One idea sparks another. Your writing and God inspired stories touch my soul. They provide wisdom and truth and open up doors. The likes and comments are human features, it’s the words and conversation that stirs my soul.
I oftentimes find myself writing about God’s gifts and calling. It has been a sort of obsession of mine ever since I can remember. And after finding the truth in God’s son, I chased after it even more. And the commercialization of it led to so much dread and defeat. The idol, that thing that you can’t stop thinking about. They are always “situations,” chasing of dreams. I am talking about the gifts and talents you know God gave you. But you think you’re not using them. And your view is so myopic. Because you are a writer, and you are writing right now.
And so through the inspiration of another Spirit-filled writer, Melanie Jean Juneau and her post Ladislav Zaborksy: Imprisoned for His Catholic Art, I came to realize what God had been teaching me all along, don’t let the gift become your master.
I find that us creative types especially oftentimes become prisoners of our gifts. The label of “working” and “full-time” become intertwined with divine desire. I hear this also among the best of friends who hate their jobs and know they are just made for something more “I am suffering, I cannot bear to be here any longer.”
Welcome to the passion of the Christ.
And I love this excerpt from Melanie’s post:
“While imprisoned, Ladislav felt as if his hands were nailed to the cross because he could not paint but only seek God in the depths of his soul. .. The result of his inner crucifixion meant he no longer fulfilled his own desires but only sought God and His desires.”
Notice he did not say that he felt crucified because he was imprisoned, but rather he felt crucified because he could not paint. And Paul from Just me Being Curious offered such an eye-opening statement on my last post about forgiveness:
“In the daily readings I have there comes up, from time to time, a suggestion to pray for all those who are prisoners of war around the world. And I always nod – and always wonder: why do we think ourselves free simply because we have a computer, a job, a home and a fine “free” life?”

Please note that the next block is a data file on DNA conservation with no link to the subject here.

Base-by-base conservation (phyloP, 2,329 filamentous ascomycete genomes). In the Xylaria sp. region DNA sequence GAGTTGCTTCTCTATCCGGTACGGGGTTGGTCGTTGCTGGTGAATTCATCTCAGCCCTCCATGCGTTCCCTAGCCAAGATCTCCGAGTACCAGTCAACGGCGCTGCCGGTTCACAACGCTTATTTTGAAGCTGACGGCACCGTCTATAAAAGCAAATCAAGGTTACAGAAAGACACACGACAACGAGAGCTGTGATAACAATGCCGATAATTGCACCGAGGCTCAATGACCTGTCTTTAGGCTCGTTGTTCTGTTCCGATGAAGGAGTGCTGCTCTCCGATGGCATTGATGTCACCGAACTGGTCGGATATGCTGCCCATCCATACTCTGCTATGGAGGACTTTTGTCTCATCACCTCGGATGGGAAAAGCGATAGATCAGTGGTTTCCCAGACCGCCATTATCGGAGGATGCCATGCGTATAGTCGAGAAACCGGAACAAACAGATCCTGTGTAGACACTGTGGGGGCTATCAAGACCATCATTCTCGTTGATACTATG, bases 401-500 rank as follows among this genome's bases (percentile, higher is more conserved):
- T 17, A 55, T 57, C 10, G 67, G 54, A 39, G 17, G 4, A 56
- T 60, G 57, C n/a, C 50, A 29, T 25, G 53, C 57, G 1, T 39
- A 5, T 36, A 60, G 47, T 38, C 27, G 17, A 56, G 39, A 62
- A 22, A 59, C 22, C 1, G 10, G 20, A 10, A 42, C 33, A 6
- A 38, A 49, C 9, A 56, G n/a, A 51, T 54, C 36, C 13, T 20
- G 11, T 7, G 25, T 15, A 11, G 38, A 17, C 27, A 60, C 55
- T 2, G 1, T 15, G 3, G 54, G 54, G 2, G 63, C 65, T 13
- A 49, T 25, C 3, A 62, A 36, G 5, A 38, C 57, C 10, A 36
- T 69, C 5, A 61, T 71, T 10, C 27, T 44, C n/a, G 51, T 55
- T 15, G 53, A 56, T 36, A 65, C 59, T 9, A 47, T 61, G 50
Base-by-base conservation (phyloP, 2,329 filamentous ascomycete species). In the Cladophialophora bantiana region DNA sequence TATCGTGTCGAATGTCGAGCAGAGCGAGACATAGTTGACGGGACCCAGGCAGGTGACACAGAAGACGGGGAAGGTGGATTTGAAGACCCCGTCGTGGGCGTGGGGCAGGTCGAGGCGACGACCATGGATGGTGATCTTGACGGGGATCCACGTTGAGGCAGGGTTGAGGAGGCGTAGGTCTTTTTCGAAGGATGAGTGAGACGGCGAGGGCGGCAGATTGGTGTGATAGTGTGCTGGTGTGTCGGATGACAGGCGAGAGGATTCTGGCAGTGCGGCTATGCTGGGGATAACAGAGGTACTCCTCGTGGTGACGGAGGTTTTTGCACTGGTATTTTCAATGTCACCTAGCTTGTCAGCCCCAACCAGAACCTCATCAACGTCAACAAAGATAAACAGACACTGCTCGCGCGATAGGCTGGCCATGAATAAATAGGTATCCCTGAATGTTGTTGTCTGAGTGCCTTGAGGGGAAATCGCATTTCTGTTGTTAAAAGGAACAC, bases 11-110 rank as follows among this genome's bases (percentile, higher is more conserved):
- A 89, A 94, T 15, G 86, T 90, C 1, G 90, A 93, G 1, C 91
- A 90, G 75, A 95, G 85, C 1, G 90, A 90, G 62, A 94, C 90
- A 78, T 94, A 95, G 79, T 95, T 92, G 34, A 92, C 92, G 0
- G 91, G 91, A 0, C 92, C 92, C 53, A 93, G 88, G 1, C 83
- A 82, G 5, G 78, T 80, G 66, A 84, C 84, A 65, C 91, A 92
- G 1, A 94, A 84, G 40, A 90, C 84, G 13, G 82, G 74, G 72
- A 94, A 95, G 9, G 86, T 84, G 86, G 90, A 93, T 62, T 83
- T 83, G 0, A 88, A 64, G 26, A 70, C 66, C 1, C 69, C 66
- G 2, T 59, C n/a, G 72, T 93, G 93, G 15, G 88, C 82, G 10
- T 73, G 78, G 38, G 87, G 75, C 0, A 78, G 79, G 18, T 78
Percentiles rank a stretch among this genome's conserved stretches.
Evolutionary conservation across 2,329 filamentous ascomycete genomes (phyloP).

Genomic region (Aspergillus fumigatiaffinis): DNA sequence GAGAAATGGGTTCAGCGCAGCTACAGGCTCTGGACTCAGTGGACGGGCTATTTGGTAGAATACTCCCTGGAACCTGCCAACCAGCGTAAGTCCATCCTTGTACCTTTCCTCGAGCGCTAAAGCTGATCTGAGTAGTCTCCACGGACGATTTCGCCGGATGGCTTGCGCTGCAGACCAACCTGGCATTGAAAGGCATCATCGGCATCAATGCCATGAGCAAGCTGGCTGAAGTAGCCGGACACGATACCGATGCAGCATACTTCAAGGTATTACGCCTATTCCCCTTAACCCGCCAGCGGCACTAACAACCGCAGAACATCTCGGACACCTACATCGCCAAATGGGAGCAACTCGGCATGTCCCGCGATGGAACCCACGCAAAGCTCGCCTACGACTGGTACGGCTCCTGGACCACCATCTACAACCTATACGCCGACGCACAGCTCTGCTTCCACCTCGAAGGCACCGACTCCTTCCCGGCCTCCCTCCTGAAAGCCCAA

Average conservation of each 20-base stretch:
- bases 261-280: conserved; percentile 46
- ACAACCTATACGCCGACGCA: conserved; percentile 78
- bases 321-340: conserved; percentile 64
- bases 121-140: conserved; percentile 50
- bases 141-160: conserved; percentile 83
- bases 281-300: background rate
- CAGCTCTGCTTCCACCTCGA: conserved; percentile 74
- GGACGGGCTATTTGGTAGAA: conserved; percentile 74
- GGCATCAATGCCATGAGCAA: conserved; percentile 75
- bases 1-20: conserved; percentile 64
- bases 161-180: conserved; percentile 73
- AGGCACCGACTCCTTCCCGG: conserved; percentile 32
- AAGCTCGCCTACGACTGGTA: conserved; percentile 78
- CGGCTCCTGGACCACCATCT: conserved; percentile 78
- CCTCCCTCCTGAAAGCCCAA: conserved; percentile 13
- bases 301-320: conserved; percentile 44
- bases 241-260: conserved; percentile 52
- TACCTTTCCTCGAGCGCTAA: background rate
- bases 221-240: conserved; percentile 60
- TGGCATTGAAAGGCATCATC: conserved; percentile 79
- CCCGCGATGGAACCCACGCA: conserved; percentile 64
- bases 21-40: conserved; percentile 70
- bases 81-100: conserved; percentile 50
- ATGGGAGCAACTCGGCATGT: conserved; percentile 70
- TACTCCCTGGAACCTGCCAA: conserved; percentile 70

And Ladislav understood that, and now I do too. We cry out to God because we are still in jobs we don’t like or our talents don’t get us paid. We believe preachers and pastors when they tell us that we have some singular “purpose” or “calling” on our lives that we must continue to seek out day after day. But fear and pain, it is a gentle liar.
There is only one singular purpose for our lives, and that is to glorify the Lord Jesus in all that we are and all that we do. It is not only in our giftings but also our lack thereof. It is in the hug that we give or the conversation that we have. It is in the minutia. God does not believe in minutia. In every second of every day our lives should be a song and a prayer.
Our inner crucifixion is our reconciliation to the creator moment to moment. It is deeper, way deeper than a NY Times Best Seller or any stadium filled with thousands of congregants. You may think that your purpose is to write, and that certainly may be part of God’s plan. But what if that one post or newsletter or even that one text or email changes the course of life for someone else? It certainly will not make you money or allow you to quit your day job, but it will lead you closer to understanding the role of the creator.
That thing. That thing you want more than anything. That thing you want so bad. It is consuming you. It is overshadowing God. Let it go and watch it fly away. Die to that moment. And then , only then will you be free.